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Layens Hive

Georges de Layens is a leading authority on beekeeping in Europe. He approaches beekeeping from a sustainable ideal that focuses on using local bees and a certain hive style. His hive holds 20 large layens frames (13″ x 16″). His method is outlined in his book – Keeping Bees in Horizontal Hives.

It features a minimalist approach to hive management and is very interesting. However, it is important to note – he is using local survivor bee stock – not bees that are purchased in bulk from suppliers.

Layens style horizontal hives in snow in Europe.

Advantages

It is easy to see that there are some definite advantages to using horizontal beehives in your apiary.  Some beekeepers feel this is a more natural approach to honey bee management.  Other advantages include:

  • No heavy boxes to lift
  • Foundation is optional
  • Less equipment to store

Boxes (also called “supers”) of honey can get very heavy. A full box can easily weigh between 50 – 100 pounds. This heavy lifting is hard for some beekeepers. Not having to move heavy boxes for hive inspections is a big plus.

Some hives of this type allow the bees to build comb from supporting top bars. No foundation is installed to serve as a guide. This saves the beekeeper time and money.

With a standard beehive, the extra boxes (honey supers) are removed from the hive at harvest. These need to be stored somewhere until the next season. A long hive does not normally have honey supers.

Disadvantages

No modern hive is perfect and even long hives have some drawbacks and disadvantages.

  • Increased frequency of inspections
  • Harvesting honey is not as easy
  • No queen excluder needed
  • More difficult to move the whole hive – heavy

Because of the layout of the brood nest, horizontal hives typically require more frequent inspections. This is mainly to ensure that the queen has room to lay and discourage the swarming impulse.

If the colony is feeling crowded, it is more difficult to move sideways past large frames of honey. Beekeepers with horizontal hives help the bees by monitoring for crowded conditions.

In many apiaries, honey is harvested in small frames. They weigh less and are easy to handle. After honey extraction, the empty wax comb is often saved for the colony to use again.

In horizontal hives that only use top bars, extraction is not possible. The beekeeper must use the cut and strain method and the colony must rebuild all of the honeycomb each season. No queen excluder is used which might be a good thing but this means you may have more bee brood in your honey.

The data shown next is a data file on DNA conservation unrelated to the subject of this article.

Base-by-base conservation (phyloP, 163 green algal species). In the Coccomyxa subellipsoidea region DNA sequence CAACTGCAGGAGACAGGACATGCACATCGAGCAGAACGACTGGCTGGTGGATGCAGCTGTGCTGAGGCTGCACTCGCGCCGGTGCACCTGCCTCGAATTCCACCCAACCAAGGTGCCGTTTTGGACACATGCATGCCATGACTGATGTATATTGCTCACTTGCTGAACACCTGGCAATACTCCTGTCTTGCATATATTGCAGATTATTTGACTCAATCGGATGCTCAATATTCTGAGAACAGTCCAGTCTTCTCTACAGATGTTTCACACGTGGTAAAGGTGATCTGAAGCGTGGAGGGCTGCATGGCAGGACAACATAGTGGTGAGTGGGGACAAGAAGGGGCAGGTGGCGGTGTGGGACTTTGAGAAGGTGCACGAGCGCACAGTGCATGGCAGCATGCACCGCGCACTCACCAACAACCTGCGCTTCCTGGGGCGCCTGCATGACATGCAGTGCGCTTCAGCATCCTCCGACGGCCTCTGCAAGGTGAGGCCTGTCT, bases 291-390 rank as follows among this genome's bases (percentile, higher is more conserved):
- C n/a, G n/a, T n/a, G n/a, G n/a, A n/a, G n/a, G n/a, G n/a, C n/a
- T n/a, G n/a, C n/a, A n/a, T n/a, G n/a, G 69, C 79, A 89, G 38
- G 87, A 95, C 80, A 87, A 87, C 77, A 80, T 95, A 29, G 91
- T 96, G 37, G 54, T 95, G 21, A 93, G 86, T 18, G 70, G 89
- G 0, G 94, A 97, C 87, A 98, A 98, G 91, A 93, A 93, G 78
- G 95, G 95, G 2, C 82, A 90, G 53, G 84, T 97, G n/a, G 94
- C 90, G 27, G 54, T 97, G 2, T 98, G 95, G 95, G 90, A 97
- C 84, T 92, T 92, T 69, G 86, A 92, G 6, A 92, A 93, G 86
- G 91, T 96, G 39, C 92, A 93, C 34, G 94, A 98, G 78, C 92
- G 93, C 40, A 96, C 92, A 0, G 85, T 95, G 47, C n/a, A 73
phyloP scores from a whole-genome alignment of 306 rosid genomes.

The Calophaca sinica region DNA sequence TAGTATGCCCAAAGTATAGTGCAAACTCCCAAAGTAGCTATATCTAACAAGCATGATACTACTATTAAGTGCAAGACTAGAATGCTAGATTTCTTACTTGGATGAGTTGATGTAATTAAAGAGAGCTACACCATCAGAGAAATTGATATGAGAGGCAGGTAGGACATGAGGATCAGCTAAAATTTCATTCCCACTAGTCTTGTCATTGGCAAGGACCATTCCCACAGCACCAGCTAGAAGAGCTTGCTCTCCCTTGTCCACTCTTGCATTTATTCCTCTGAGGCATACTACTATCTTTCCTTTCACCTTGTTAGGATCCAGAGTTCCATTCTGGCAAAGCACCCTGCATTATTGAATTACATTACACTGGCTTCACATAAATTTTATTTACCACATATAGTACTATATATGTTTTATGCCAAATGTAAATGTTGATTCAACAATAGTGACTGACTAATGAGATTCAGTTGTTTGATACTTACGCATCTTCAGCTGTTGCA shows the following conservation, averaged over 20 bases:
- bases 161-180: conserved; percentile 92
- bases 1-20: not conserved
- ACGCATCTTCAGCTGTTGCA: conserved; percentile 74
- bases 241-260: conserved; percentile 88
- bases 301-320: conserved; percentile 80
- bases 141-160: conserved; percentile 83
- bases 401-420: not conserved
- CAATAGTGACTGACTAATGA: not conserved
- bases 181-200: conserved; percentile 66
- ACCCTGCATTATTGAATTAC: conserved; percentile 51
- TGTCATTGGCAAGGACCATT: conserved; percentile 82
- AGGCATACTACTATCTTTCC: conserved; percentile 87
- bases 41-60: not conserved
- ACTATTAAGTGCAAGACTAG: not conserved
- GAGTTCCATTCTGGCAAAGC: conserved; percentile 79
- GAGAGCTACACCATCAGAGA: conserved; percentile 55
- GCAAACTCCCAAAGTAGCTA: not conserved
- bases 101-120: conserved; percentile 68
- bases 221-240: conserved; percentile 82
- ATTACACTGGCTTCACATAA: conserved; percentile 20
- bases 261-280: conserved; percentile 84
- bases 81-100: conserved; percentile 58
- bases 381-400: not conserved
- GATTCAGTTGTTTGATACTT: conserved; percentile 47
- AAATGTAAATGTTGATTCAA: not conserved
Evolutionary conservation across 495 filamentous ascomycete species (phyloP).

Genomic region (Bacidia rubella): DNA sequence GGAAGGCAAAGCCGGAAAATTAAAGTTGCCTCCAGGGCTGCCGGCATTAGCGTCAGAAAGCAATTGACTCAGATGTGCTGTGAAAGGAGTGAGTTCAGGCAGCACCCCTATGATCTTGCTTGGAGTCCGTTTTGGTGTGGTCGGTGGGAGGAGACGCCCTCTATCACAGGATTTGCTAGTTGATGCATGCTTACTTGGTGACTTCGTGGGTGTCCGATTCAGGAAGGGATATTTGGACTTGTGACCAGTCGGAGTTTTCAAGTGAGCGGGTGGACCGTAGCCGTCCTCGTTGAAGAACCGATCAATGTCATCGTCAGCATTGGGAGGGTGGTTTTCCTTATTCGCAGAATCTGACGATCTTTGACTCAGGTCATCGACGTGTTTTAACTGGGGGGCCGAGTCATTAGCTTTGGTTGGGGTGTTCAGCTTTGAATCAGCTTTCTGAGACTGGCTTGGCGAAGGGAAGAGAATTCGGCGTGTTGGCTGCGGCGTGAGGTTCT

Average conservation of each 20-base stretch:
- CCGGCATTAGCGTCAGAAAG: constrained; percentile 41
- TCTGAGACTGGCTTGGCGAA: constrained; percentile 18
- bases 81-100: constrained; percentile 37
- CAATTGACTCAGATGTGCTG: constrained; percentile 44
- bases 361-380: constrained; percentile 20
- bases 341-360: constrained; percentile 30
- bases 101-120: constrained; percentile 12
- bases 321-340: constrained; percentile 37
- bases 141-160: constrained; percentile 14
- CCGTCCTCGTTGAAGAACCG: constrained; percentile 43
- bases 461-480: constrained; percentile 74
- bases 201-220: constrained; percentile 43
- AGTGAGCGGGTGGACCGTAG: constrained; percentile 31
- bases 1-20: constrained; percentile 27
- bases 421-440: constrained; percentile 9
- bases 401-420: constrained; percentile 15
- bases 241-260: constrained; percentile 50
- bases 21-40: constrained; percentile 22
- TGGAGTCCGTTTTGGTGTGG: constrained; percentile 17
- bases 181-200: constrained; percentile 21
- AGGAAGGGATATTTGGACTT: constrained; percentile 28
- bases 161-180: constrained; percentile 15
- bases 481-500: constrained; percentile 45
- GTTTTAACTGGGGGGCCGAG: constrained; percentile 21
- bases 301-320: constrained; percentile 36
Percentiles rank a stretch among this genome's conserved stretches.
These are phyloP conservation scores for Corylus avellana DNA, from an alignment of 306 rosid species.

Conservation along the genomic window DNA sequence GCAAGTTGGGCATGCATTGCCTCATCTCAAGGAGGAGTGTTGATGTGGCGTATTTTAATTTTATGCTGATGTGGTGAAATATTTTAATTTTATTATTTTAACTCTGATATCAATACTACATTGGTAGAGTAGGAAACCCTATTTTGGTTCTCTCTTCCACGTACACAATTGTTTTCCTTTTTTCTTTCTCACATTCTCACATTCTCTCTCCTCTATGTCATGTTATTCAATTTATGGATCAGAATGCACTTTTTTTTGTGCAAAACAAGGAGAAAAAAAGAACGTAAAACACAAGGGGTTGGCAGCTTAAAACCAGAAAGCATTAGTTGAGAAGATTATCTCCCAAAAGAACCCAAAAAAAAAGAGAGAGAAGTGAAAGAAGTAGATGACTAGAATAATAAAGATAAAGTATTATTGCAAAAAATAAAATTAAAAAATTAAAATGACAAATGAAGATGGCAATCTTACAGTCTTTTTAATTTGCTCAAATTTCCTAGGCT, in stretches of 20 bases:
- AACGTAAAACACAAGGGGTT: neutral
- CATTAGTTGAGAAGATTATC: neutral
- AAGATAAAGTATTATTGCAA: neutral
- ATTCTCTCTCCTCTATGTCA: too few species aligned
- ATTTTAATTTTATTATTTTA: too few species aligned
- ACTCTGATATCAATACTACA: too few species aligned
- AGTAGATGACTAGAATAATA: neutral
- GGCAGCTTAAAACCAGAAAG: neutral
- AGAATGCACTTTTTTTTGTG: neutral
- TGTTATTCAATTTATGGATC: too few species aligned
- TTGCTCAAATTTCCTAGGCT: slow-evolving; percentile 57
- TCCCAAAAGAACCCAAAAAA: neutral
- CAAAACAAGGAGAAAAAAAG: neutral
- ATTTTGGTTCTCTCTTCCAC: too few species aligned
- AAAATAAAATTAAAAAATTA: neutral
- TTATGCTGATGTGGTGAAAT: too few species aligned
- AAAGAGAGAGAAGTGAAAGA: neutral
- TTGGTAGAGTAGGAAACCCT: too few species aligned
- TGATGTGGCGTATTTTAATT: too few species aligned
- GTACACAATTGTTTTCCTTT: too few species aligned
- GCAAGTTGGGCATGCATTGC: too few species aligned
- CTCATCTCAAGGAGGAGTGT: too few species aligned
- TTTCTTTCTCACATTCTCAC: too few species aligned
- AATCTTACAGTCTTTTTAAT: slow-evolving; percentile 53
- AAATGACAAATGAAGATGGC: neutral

Everyday tasks in the bee yard are easier for the horizontal hive beekeeper. No moving heavy boxes to look inside the one below. However, if you have to move the whole hive – it can not be broken apart into several pieces. The hive as a whole is heavy!

Horizontal Vs. Vertical Beehives

Everyone wants only the best hives for their bees.  In the argument for horizontal vs vertical beehives, which one is best?

As with most things related to keeping honey bees, I don’t think there is a clear answer.  To a degree, it depends on your beekeeping goals.  If your main purpose of keeping bees is to produce honey, stay with the traditional Langstroth hives. Honey production is much easier to control in the standard set up.

For those interested in having bees for fun or garden pollination, either type of hive works well. There are beekeepers who strongly feel that the horizontal hive is more natural. I’m not sure I completely agree due to the fact that bees in trees build up and down – not out and back. 

However, I can see some strong advantages to this method of beekeeping. If the beekeeper is up to the challenge of more hands-on management.

For new beekeepers, I recommended staying with the industry standard Langstroth hive for a couple of seasons. Then you may decide to experiment with other types of hive management. Unless you have a local hands on mentor (familiar with long hives), it is a harder journey to go alone.